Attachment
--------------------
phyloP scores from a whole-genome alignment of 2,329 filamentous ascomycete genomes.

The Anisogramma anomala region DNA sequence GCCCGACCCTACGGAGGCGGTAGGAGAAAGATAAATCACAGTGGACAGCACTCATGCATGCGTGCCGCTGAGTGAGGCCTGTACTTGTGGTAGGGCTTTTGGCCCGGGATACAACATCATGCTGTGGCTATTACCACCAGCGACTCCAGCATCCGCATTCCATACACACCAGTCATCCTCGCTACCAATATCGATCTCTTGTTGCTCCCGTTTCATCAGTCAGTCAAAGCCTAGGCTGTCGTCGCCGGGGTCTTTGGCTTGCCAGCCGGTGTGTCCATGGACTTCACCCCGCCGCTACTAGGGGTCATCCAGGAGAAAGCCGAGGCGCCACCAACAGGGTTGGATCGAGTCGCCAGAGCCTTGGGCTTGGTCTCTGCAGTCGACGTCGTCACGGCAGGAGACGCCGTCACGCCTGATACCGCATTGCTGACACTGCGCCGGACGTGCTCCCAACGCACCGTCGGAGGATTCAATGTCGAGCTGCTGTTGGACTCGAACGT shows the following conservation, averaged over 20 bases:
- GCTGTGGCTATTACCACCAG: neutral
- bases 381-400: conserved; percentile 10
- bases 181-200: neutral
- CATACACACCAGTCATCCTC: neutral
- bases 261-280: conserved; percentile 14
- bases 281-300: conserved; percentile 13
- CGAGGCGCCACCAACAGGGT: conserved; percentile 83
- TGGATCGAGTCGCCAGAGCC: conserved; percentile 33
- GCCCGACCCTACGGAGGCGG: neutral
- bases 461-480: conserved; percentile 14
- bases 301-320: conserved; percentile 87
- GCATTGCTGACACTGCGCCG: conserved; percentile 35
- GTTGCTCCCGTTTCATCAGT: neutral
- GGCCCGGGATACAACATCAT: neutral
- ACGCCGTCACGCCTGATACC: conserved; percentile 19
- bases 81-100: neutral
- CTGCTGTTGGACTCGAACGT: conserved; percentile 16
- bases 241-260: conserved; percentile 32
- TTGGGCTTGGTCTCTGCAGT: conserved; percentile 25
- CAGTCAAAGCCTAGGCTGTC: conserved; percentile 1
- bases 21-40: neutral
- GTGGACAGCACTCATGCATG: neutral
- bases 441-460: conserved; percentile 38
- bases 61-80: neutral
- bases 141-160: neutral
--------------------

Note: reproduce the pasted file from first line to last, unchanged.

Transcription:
phyloP scores from a whole-genome alignment of 2,329 filamentous ascomycete genomes.

The Anisogramma anomala region DNA sequence GCCCGACCCTACGGAGGCGGTAGGAGAAAGATAAATCACAGTGGACAGCACTCATGCATGCGTGCCGCTGAGTGAGGCCTGTACTTGTGGTAGGGCTTTTGGCCCGGGATACAACATCATGCTGTGGCTATTACCACCAGCGACTCCAGCATCCGCATTCCATACACACCAGTCATCCTCGCTACCAATATCGATCTCTTGTTGCTCCCGTTTCATCAGTCAGTCAAAGCCTAGGCTGTCGTCGCCGGGGTCTTTGGCTTGCCAGCCGGTGTGTCCATGGACTTCACCCCGCCGCTACTAGGGGTCATCCAGGAGAAAGCCGAGGCGCCACCAACAGGGTTGGATCGAGTCGCCAGAGCCTTGGGCTTGGTCTCTGCAGTCGACGTCGTCACGGCAGGAGACGCCGTCACGCCTGATACCGCATTGCTGACACTGCGCCGGACGTGCTCCCAACGCACCGTCGGAGGATTCAATGTCGAGCTGCTGTTGGACTCGAACGT shows the following conservation, averaged over 20 bases:
- GCTGTGGCTATTACCACCAG: neutral
- bases 381-400: conserved; percentile 10
- bases 181-200: neutral
- CATACACACCAGTCATCCTC: neutral
- bases 261-280: conserved; percentile 14
- bases 281-300: conserved; percentile 13
- CGAGGCGCCACCAACAGGGT: conserved; percentile 83
- TGGATCGAGTCGCCAGAGCC: conserved; percentile 33
- GCCCGACCCTACGGAGGCGG: neutral
- bases 461-480: conserved; percentile 14
- bases 301-320: conserved; percentile 87
- GCATTGCTGACACTGCGCCG: conserved; percentile 35
- GTTGCTCCCGTTTCATCAGT: neutral
- GGCCCGGGATACAACATCAT: neutral
- ACGCCGTCACGCCTGATACC: conserved; percentile 19
- bases 81-100: neutral
- CTGCTGTTGGACTCGAACGT: conserved; percentile 16
- bases 241-260: conserved; percentile 32
- TTGGGCTTGGTCTCTGCAGT: conserved; percentile 25
- CAGTCAAAGCCTAGGCTGTC: conserved; percentile 1
- bases 21-40: neutral
- GTGGACAGCACTCATGCATG: neutral
- bases 441-460: conserved; percentile 38
- bases 61-80: neutral
- bases 141-160: neutral